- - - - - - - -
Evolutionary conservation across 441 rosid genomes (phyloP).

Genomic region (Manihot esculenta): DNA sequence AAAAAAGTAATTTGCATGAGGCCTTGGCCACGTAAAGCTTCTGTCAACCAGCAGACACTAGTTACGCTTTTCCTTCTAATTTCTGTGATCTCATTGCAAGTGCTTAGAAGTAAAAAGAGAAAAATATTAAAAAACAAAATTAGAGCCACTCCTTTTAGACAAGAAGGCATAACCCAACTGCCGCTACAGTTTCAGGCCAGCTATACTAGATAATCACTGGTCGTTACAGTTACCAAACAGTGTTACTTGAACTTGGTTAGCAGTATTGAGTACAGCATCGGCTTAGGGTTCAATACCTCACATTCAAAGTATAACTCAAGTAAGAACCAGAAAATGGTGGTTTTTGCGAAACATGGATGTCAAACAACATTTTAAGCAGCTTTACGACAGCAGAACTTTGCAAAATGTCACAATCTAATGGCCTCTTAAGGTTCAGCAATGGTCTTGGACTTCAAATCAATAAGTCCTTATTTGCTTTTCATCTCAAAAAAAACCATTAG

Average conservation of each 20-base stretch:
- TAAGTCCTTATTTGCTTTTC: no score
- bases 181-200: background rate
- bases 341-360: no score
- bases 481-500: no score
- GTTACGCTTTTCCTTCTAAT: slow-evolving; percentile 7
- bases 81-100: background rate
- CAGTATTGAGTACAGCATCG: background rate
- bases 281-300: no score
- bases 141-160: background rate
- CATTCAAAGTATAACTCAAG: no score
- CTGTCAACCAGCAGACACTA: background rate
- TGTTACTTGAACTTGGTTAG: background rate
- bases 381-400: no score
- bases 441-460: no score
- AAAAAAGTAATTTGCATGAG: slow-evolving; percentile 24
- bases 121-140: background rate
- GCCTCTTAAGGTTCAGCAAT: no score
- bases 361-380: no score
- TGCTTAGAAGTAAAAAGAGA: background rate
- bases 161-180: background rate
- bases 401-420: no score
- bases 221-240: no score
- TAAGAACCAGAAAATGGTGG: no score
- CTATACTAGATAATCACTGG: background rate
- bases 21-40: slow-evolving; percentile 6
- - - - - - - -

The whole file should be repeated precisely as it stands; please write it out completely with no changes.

Evolutionary conservation across 441 rosid genomes (phyloP).

Genomic region (Manihot esculenta): DNA sequence AAAAAAGTAATTTGCATGAGGCCTTGGCCACGTAAAGCTTCTGTCAACCAGCAGACACTAGTTACGCTTTTCCTTCTAATTTCTGTGATCTCATTGCAAGTGCTTAGAAGTAAAAAGAGAAAAATATTAAAAAACAAAATTAGAGCCACTCCTTTTAGACAAGAAGGCATAACCCAACTGCCGCTACAGTTTCAGGCCAGCTATACTAGATAATCACTGGTCGTTACAGTTACCAAACAGTGTTACTTGAACTTGGTTAGCAGTATTGAGTACAGCATCGGCTTAGGGTTCAATACCTCACATTCAAAGTATAACTCAAGTAAGAACCAGAAAATGGTGGTTTTTGCGAAACATGGATGTCAAACAACATTTTAAGCAGCTTTACGACAGCAGAACTTTGCAAAATGTCACAATCTAATGGCCTCTTAAGGTTCAGCAATGGTCTTGGACTTCAAATCAATAAGTCCTTATTTGCTTTTCATCTCAAAAAAAACCATTAG

Average conservation of each 20-base stretch:
- TAAGTCCTTATTTGCTTTTC: no score
- bases 181-200: background rate
- bases 341-360: no score
- bases 481-500: no score
- GTTACGCTTTTCCTTCTAAT: slow-evolving; percentile 7
- bases 81-100: background rate
- CAGTATTGAGTACAGCATCG: background rate
- bases 281-300: no score
- bases 141-160: background rate
- CATTCAAAGTATAACTCAAG: no score
- CTGTCAACCAGCAGACACTA: background rate
- TGTTACTTGAACTTGGTTAG: background rate
- bases 381-400: no score
- bases 441-460: no score
- AAAAAAGTAATTTGCATGAG: slow-evolving; percentile 24
- bases 121-140: background rate
- GCCTCTTAAGGTTCAGCAAT: no score
- bases 361-380: no score
- TGCTTAGAAGTAAAAAGAGA: background rate
- bases 161-180: background rate
- bases 401-420: no score
- bases 221-240: no score
- TAAGAACCAGAAAATGGTGG: no score
- CTATACTAGATAATCACTGG: background rate
- bases 21-40: slow-evolving; percentile 6